Jack Spirko: Yeah. If anybody did ask, "Well the package said this thing transmit 26 miles (which is bullshit).Were you getting me that far away. You know the packaging on some of those radio's have is ridiculous with the distances. The BaoFeng equipped with better definitely could extend those ranges. If you dialed in those frequencies, I agree with you man. You would be about a safe as you can get. There is a lot of things that are technically legal but gee do not we need the government for everything in our lives including whether not we can remove a freaking antenna. Anyway, on the BaoFeng this seems like a Swiss Army knife of radios for $40. Are there some other bands that we can get on to, talk on, or listen to?


Steven Harris: Yeah the BaoFeng technically it can talk on the marine band. That is for marine band radios for boats. I'll cover the marine band in detail in a while, but I actually used one of my handheld dual band ham radios that was modified to go 'out of band' on the marine frequency. I did not know what I was doing regarding procedures on the marine band, this was years ago, and I was in southern Florida on vacation. I did a test call on Marine 16. This is the emergency channel on the marine radios. I was only using a 1/2 watt of power, which is not much. The coast guard in Saint Petersburg, over 100 miles away from me, responded. I got yelled at but that goes to show you the power and flexibility of a little radio like this and it also shows you how far you can talk to someone with a really good antenna. I'm sure the coast guard were talking to me from a very very tall dedicated tower with premium radio equipment. But hey, 100 miles on 1/2 watt, and being able to call for help, that goes a long ways for $40.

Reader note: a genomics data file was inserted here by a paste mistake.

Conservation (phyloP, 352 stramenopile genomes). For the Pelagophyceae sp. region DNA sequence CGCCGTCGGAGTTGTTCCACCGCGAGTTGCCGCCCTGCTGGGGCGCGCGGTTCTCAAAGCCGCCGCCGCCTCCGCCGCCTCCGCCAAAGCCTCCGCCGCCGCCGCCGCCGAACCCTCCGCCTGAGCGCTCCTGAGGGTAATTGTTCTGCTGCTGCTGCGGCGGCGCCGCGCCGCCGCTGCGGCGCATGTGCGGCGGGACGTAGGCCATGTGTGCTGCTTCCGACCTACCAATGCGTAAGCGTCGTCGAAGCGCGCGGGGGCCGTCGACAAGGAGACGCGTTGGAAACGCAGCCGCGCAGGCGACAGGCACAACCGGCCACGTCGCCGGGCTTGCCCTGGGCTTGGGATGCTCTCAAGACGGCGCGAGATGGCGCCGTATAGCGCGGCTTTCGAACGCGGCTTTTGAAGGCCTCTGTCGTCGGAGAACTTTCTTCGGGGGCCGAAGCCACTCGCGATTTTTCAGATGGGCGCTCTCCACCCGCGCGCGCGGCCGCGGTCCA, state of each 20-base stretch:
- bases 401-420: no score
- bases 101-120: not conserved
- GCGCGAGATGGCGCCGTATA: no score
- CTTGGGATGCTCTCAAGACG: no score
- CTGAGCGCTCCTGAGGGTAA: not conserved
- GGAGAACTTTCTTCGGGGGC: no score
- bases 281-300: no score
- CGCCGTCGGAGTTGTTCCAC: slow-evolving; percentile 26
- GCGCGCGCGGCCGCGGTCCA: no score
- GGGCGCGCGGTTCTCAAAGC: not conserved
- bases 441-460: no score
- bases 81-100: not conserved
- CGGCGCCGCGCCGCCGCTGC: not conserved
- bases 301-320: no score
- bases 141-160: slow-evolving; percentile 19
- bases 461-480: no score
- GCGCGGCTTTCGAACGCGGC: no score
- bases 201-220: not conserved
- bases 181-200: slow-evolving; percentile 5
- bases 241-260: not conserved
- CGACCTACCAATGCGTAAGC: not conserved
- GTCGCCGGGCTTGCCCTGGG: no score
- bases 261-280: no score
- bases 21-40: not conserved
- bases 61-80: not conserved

Jack Spirko: Anything else?


Steven Harris: Technically you'd be able to listen to and 'talk on' the NOAA weather bands. The ones that give you your local forecast and everything from the National Weather Service. I would not advise talking on these (radios), but now you have the ability to listen to the National Weather Service on your same $40 radio that lets you listen to police, fire, EMS, ham, GMRS, FRS, and marine frequencies for $40.


Jack Spirko: You know it is $40 but if you put the knowledge with it, it does a lot. Do you have anything else to say on priority #3 before we move on?


Steven Harris: Good lord, priority #3 was a long one, but it is that long because it is that powerful. It gives you that much information in a disaster and that much flexibility. Remember what I said, if you did not play with it and play with it and play with it and experiment and learn and actually do this stuff before a disaster, then you'll never get it to work during or after a disaster. The scanner or this BaoFeng radio is not something you just buy, check off your list, and put on your shelf. It is really one of your 13 skills you should work on. It is a skill and a talent. Luck does not get you out of a disaster, talent does. Knowledge is information multiplied by experience. Talent or wisdom is experience multiplied by time. If you want to have this power, you'll need to do some learning and practice.